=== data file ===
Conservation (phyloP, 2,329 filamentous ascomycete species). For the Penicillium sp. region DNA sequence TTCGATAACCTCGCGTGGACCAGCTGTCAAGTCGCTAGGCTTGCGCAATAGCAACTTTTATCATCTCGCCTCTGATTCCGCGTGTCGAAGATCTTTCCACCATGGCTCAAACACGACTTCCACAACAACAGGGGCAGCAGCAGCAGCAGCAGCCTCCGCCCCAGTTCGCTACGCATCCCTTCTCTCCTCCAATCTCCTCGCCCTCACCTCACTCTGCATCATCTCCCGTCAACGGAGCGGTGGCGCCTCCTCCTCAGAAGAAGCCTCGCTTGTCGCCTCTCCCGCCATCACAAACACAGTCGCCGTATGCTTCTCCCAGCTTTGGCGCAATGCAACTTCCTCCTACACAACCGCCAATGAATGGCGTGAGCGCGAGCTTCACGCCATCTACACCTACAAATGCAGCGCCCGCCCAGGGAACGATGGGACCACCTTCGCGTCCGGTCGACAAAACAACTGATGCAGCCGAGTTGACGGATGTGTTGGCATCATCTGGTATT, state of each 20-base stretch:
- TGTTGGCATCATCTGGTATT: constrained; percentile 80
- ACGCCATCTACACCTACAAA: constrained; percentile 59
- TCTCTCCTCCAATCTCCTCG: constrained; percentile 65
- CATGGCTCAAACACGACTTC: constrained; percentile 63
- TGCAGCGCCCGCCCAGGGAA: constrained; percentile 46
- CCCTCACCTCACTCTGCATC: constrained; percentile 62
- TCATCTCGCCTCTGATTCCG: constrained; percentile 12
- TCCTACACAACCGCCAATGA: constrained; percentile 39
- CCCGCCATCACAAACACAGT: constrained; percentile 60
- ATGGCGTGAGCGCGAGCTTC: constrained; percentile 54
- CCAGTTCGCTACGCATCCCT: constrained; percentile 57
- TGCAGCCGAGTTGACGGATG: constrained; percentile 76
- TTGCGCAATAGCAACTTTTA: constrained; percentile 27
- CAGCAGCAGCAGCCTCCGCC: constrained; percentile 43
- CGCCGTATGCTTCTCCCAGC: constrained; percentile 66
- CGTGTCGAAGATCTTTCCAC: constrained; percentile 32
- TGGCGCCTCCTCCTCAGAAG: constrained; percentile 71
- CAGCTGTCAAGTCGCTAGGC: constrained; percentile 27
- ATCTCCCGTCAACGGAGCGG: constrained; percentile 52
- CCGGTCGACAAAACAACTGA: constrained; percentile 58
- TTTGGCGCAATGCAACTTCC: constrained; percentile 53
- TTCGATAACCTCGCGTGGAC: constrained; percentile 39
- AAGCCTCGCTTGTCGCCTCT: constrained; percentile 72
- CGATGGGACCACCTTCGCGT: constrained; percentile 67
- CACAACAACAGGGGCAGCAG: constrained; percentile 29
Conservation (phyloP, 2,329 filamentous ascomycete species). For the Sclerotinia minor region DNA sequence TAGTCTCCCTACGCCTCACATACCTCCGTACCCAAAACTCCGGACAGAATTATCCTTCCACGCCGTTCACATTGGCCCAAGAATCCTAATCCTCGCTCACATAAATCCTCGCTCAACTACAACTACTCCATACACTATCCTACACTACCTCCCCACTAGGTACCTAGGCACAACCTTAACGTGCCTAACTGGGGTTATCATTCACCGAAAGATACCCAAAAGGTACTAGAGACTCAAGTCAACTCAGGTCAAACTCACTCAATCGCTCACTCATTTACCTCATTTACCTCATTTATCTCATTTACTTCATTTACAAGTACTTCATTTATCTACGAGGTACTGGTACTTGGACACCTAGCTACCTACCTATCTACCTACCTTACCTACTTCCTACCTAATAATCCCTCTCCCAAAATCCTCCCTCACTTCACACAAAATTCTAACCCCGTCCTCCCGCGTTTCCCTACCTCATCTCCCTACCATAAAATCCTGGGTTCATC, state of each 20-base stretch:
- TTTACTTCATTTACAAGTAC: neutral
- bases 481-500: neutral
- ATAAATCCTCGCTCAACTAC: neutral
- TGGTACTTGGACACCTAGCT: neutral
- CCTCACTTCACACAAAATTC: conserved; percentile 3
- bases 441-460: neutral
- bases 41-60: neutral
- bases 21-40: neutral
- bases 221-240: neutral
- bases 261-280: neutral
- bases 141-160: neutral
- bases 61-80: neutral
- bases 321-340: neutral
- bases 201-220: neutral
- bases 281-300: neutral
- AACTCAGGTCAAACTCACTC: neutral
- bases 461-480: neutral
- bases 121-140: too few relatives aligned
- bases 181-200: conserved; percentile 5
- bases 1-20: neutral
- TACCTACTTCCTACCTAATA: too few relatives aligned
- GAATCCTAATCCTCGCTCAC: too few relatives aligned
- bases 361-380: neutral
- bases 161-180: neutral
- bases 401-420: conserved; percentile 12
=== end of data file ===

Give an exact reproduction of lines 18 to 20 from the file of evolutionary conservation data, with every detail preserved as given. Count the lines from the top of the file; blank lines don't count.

- TGGCGCCTCCTCCTCAGAAG: constrained; percentile 71
- CAGCTGTCAAGTCGCTAGGC: constrained; percentile 27
- ATCTCCCGTCAACGGAGCGG: constrained; percentile 52